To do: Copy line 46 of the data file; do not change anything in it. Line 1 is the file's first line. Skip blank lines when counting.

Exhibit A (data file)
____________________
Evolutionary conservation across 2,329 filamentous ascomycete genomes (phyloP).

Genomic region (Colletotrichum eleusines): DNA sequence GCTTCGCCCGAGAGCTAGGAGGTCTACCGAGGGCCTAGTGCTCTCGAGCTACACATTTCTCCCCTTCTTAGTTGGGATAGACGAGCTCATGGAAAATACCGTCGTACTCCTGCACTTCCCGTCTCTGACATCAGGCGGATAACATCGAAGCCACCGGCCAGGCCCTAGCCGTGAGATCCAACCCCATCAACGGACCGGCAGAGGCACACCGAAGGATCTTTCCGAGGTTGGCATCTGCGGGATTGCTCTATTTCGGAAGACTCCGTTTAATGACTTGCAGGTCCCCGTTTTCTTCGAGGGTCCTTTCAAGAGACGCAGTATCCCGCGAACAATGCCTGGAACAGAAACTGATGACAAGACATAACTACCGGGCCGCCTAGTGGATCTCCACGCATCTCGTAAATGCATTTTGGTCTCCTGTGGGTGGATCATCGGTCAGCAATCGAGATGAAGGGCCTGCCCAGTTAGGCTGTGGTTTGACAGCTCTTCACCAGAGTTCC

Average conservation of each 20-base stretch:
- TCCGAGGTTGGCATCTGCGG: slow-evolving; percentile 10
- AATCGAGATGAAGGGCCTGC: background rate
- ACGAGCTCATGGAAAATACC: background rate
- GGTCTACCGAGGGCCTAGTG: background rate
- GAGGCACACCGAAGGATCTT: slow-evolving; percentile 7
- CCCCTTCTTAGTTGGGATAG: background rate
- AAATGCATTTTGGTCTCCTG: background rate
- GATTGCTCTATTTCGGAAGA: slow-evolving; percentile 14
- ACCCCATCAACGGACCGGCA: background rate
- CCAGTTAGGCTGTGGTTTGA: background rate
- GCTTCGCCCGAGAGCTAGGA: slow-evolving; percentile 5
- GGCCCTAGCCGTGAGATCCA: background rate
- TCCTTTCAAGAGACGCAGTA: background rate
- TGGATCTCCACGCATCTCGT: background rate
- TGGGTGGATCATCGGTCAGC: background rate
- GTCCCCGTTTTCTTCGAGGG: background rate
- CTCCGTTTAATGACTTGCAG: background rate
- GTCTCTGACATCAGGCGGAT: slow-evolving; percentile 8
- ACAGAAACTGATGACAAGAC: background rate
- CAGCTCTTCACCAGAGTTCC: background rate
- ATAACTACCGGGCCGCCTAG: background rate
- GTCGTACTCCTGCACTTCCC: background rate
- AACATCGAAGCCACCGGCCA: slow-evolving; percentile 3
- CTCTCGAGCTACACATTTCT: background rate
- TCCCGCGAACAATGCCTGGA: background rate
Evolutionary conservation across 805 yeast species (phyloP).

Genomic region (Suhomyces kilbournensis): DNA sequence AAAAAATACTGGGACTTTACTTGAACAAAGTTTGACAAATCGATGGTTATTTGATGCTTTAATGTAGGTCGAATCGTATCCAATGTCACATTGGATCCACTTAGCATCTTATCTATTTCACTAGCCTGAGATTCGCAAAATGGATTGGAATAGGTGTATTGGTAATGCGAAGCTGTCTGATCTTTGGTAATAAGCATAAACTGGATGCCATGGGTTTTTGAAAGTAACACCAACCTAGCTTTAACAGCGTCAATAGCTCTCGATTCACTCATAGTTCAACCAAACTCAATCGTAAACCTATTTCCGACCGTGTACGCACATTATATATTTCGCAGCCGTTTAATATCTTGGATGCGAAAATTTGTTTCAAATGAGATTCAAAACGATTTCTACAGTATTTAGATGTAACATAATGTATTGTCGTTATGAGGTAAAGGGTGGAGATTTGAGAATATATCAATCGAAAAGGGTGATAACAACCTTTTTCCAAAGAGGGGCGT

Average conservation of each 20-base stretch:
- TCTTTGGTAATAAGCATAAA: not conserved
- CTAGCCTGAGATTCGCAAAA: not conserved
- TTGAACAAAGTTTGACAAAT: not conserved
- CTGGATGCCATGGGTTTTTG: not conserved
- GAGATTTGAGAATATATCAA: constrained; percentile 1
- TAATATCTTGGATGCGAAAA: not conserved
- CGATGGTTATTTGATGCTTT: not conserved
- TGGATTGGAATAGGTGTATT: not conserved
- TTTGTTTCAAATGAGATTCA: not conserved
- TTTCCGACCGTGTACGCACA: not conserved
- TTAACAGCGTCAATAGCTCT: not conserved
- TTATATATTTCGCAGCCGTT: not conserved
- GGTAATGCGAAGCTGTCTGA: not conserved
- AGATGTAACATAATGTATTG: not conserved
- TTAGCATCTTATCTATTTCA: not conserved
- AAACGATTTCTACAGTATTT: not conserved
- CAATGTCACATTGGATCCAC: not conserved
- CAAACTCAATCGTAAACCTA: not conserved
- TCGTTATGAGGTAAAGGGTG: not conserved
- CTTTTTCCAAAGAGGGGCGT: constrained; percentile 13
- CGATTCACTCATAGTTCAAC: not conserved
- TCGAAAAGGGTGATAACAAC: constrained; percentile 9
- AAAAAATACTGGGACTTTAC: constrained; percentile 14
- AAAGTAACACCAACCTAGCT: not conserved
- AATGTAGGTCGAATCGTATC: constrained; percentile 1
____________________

- TTAGCATCTTATCTATTTCA: not conserved